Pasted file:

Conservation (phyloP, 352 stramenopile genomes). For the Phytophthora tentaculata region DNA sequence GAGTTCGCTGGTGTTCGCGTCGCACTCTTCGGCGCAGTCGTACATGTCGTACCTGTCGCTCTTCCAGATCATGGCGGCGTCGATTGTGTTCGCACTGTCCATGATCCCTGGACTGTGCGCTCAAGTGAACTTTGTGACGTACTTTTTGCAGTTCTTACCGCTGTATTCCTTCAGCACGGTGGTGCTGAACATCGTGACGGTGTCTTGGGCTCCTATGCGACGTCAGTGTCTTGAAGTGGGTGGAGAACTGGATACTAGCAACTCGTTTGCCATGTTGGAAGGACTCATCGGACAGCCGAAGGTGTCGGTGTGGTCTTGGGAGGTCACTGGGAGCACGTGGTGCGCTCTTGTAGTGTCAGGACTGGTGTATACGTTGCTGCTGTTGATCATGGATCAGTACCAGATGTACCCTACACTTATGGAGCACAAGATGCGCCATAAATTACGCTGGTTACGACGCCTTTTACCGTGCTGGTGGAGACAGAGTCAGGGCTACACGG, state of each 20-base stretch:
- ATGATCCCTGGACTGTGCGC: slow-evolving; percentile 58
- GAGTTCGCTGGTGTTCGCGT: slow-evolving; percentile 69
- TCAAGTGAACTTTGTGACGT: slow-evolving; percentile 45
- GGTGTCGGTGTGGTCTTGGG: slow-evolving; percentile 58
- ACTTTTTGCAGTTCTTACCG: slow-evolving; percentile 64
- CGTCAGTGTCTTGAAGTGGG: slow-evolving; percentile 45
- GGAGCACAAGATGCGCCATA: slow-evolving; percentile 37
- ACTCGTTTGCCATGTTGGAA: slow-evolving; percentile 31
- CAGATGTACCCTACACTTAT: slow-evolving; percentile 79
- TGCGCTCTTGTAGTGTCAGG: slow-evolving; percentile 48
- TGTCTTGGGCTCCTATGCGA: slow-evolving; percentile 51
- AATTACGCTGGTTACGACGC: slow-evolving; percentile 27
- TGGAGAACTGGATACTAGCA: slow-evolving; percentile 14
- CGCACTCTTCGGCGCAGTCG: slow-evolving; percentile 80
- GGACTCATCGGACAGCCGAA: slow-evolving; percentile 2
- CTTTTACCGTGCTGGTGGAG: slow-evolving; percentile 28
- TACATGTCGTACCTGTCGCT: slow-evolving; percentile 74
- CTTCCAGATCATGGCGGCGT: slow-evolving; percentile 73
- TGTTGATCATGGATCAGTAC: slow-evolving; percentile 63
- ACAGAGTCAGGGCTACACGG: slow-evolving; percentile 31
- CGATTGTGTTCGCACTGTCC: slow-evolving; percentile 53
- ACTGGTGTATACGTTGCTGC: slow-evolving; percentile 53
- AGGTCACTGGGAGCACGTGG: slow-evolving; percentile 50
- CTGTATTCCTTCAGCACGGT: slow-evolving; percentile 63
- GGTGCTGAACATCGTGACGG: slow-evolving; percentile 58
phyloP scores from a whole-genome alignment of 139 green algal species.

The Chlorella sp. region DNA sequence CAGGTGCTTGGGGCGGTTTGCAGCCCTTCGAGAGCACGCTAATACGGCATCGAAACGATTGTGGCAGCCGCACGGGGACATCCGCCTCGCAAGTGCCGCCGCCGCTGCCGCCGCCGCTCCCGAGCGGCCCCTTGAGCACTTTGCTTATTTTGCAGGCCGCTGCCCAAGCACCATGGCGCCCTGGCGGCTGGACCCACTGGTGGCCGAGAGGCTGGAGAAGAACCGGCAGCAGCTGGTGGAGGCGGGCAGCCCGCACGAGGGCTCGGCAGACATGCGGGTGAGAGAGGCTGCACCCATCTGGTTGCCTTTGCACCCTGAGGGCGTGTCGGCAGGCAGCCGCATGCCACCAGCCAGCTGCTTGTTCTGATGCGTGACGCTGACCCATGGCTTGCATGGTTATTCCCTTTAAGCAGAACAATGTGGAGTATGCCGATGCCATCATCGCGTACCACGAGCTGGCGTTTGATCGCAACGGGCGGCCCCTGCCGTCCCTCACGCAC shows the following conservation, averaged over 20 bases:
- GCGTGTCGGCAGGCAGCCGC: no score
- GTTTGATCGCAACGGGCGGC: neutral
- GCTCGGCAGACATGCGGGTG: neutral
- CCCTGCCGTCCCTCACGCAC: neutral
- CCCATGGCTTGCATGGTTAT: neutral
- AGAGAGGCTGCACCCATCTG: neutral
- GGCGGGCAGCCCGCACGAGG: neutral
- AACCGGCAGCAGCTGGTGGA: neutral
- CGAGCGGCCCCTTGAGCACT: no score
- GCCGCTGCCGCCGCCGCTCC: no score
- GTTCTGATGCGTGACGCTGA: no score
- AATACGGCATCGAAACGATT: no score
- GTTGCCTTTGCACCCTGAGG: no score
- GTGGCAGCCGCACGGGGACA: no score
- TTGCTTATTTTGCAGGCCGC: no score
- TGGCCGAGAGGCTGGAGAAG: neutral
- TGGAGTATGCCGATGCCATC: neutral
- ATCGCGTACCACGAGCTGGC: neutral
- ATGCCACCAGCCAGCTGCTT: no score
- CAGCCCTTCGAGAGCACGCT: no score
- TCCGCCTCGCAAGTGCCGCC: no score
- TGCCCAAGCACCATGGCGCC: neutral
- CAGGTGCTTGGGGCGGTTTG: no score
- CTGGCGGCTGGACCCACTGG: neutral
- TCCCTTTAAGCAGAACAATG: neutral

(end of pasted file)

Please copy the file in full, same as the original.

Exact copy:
Conservation (phyloP, 352 stramenopile genomes). For the Phytophthora tentaculata region DNA sequence GAGTTCGCTGGTGTTCGCGTCGCACTCTTCGGCGCAGTCGTACATGTCGTACCTGTCGCTCTTCCAGATCATGGCGGCGTCGATTGTGTTCGCACTGTCCATGATCCCTGGACTGTGCGCTCAAGTGAACTTTGTGACGTACTTTTTGCAGTTCTTACCGCTGTATTCCTTCAGCACGGTGGTGCTGAACATCGTGACGGTGTCTTGGGCTCCTATGCGACGTCAGTGTCTTGAAGTGGGTGGAGAACTGGATACTAGCAACTCGTTTGCCATGTTGGAAGGACTCATCGGACAGCCGAAGGTGTCGGTGTGGTCTTGGGAGGTCACTGGGAGCACGTGGTGCGCTCTTGTAGTGTCAGGACTGGTGTATACGTTGCTGCTGTTGATCATGGATCAGTACCAGATGTACCCTACACTTATGGAGCACAAGATGCGCCATAAATTACGCTGGTTACGACGCCTTTTACCGTGCTGGTGGAGACAGAGTCAGGGCTACACGG, state of each 20-base stretch:
- ATGATCCCTGGACTGTGCGC: slow-evolving; percentile 58
- GAGTTCGCTGGTGTTCGCGT: slow-evolving; percentile 69
- TCAAGTGAACTTTGTGACGT: slow-evolving; percentile 45
- GGTGTCGGTGTGGTCTTGGG: slow-evolving; percentile 58
- ACTTTTTGCAGTTCTTACCG: slow-evolving; percentile 64
- CGTCAGTGTCTTGAAGTGGG: slow-evolving; percentile 45
- GGAGCACAAGATGCGCCATA: slow-evolving; percentile 37
- ACTCGTTTGCCATGTTGGAA: slow-evolving; percentile 31
- CAGATGTACCCTACACTTAT: slow-evolving; percentile 79
- TGCGCTCTTGTAGTGTCAGG: slow-evolving; percentile 48
- TGTCTTGGGCTCCTATGCGA: slow-evolving; percentile 51
- AATTACGCTGGTTACGACGC: slow-evolving; percentile 27
- TGGAGAACTGGATACTAGCA: slow-evolving; percentile 14
- CGCACTCTTCGGCGCAGTCG: slow-evolving; percentile 80
- GGACTCATCGGACAGCCGAA: slow-evolving; percentile 2
- CTTTTACCGTGCTGGTGGAG: slow-evolving; percentile 28
- TACATGTCGTACCTGTCGCT: slow-evolving; percentile 74
- CTTCCAGATCATGGCGGCGT: slow-evolving; percentile 73
- TGTTGATCATGGATCAGTAC: slow-evolving; percentile 63
- ACAGAGTCAGGGCTACACGG: slow-evolving; percentile 31
- CGATTGTGTTCGCACTGTCC: slow-evolving; percentile 53
- ACTGGTGTATACGTTGCTGC: slow-evolving; percentile 53
- AGGTCACTGGGAGCACGTGG: slow-evolving; percentile 50
- CTGTATTCCTTCAGCACGGT: slow-evolving; percentile 63
- GGTGCTGAACATCGTGACGG: slow-evolving; percentile 58
phyloP scores from a whole-genome alignment of 139 green algal species.

The Chlorella sp. region DNA sequence CAGGTGCTTGGGGCGGTTTGCAGCCCTTCGAGAGCACGCTAATACGGCATCGAAACGATTGTGGCAGCCGCACGGGGACATCCGCCTCGCAAGTGCCGCCGCCGCTGCCGCCGCCGCTCCCGAGCGGCCCCTTGAGCACTTTGCTTATTTTGCAGGCCGCTGCCCAAGCACCATGGCGCCCTGGCGGCTGGACCCACTGGTGGCCGAGAGGCTGGAGAAGAACCGGCAGCAGCTGGTGGAGGCGGGCAGCCCGCACGAGGGCTCGGCAGACATGCGGGTGAGAGAGGCTGCACCCATCTGGTTGCCTTTGCACCCTGAGGGCGTGTCGGCAGGCAGCCGCATGCCACCAGCCAGCTGCTTGTTCTGATGCGTGACGCTGACCCATGGCTTGCATGGTTATTCCCTTTAAGCAGAACAATGTGGAGTATGCCGATGCCATCATCGCGTACCACGAGCTGGCGTTTGATCGCAACGGGCGGCCCCTGCCGTCCCTCACGCAC shows the following conservation, averaged over 20 bases:
- GCGTGTCGGCAGGCAGCCGC: no score
- GTTTGATCGCAACGGGCGGC: neutral
- GCTCGGCAGACATGCGGGTG: neutral
- CCCTGCCGTCCCTCACGCAC: neutral
- CCCATGGCTTGCATGGTTAT: neutral
- AGAGAGGCTGCACCCATCTG: neutral
- GGCGGGCAGCCCGCACGAGG: neutral
- AACCGGCAGCAGCTGGTGGA: neutral
- CGAGCGGCCCCTTGAGCACT: no score
- GCCGCTGCCGCCGCCGCTCC: no score
- GTTCTGATGCGTGACGCTGA: no score
- AATACGGCATCGAAACGATT: no score
- GTTGCCTTTGCACCCTGAGG: no score
- GTGGCAGCCGCACGGGGACA: no score
- TTGCTTATTTTGCAGGCCGC: no score
- TGGCCGAGAGGCTGGAGAAG: neutral
- TGGAGTATGCCGATGCCATC: neutral
- ATCGCGTACCACGAGCTGGC: neutral
- ATGCCACCAGCCAGCTGCTT: no score
- CAGCCCTTCGAGAGCACGCT: no score
- TCCGCCTCGCAAGTGCCGCC: no score
- TGCCCAAGCACCATGGCGCC: neutral
- CAGGTGCTTGGGGCGGTTTG: no score
- CTGGCGGCTGGACCCACTGG: neutral
- TCCCTTTAAGCAGAACAATG: neutral